My point? When you watch this episode of 60 Minutes, I want you to think about just how manipulative the criminal justice system is. Particularly, look at how with this case and countless others, including those where the triggerman is at fault, just how easily we are manipulated to condemn and label what we deem a threat to Public Safety one day and the next it’s an upstanding citizen freed after decades in prison on a wrongful conviction or some draconian law.

Four Gut Wrenching Radio Interviews on the Rhetoric of Prison Rehabilitation in California.

Listen to four gut-wrenching radio interviews on the rhetoric of prison rehabilitation by United Black Family Scholarship Foundation founder Ivan Kilgore. Hosted on Prison radio. Click on the following links:





Socialism vs. Capitalism: Food For Thought!

It done got real UBF fam! Tomorrow (Sunday, August 18th ) our most recent addition to the organization, Cedric O’Bannon, informed he will be conducting a video interview with the following individuals for an international conference on socialism. On behalf of the organization, he requested UBF founder Ivan Kilgore submit the following questions to be asked of each speaker:

1. Barbara Becnel (author, writer, producer, Redemption: The Stan Tookie Williams Story).

Ivan’s question: What impact, if any, do you see a socialist society having on the question of the death penalty?

2. Robbie Meeropol (Son of Julius and Ethel Rosenberg).

Ivan’s question: How can we better develop proletariat (I.e., working class) consciousness to counter capital exploitation?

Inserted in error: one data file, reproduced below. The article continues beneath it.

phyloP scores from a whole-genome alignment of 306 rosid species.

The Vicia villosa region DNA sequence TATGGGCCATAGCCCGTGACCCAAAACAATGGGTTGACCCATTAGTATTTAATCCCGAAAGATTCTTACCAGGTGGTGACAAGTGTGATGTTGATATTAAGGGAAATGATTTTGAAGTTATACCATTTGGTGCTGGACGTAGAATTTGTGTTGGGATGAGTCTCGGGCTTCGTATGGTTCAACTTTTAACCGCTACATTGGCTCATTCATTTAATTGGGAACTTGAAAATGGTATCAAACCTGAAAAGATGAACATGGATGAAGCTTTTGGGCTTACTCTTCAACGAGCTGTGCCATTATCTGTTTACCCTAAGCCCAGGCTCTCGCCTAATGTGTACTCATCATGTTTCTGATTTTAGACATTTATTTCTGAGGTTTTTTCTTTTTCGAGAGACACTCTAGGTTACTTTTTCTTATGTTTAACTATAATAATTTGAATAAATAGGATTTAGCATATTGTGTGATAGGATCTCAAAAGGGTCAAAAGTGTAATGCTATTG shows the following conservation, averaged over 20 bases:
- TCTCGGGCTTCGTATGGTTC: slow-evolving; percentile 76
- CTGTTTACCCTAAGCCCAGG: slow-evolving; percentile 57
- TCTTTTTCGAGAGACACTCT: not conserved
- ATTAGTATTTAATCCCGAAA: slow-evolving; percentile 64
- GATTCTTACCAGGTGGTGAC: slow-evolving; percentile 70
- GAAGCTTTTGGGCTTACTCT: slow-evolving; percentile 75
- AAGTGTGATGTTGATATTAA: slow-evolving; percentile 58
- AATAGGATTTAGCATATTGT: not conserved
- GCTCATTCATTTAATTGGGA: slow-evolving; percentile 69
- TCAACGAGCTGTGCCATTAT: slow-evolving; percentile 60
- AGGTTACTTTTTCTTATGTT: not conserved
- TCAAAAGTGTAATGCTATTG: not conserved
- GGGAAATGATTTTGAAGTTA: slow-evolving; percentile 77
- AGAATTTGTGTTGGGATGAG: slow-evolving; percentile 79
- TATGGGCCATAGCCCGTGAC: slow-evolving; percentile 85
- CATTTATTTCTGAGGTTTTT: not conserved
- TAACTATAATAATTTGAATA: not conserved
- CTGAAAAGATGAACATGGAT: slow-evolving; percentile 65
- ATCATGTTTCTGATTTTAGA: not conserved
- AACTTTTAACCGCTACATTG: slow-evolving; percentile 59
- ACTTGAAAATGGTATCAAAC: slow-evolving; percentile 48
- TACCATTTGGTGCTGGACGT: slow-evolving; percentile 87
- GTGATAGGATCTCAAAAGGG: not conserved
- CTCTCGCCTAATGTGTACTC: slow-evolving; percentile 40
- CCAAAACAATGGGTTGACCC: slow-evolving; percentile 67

3. Alice Walker (Pulitzer Prize Novelist, author The Color Purple).

Ivan’s question: Whether in capitalist America or communist Cuba, the plight of the descendants of Africa continue to suffer under the social construct of race. Explain why it is we continue to witness the same discriminatory practices in socialist societies as with capitalist?

4. Cindy Sheehan (Organizer/Coordinator, Women’s March on the Pentagon).

Ivan’s question: Sexism and misogyny in their myriad destructive forms permeates every aspect of American life from the church to the workforce. As an African-American man, how do we get young brothers (and sisters) in the hood to recognize the deep-seated culture of hatred and prejudice towards women is also propagated by the white supremacist structure?

5. Pam Africa (Chair, International Concerned Family & Friends of Mumia Abu-Jamal).

Ivan’s question: Author and sociologist Amos Wilson once said, “The violently oppressed react violently to their oppression. When their reactionary violence, their retaliatory violence or destructive violence, cannot be effectively directed at their oppressors or effectively applied to their self-liberation, it then will be directed at and applied destructively to themselves.” My question is, what promises will introducing socialism have on reducing black-on-black violence given the fact that it is often said much of the violence that we see in capitalist societies is based on the oppression that Wilson speaks of?

6. Nora Barrows Friedman (Associate Editor, Electronic Intifada).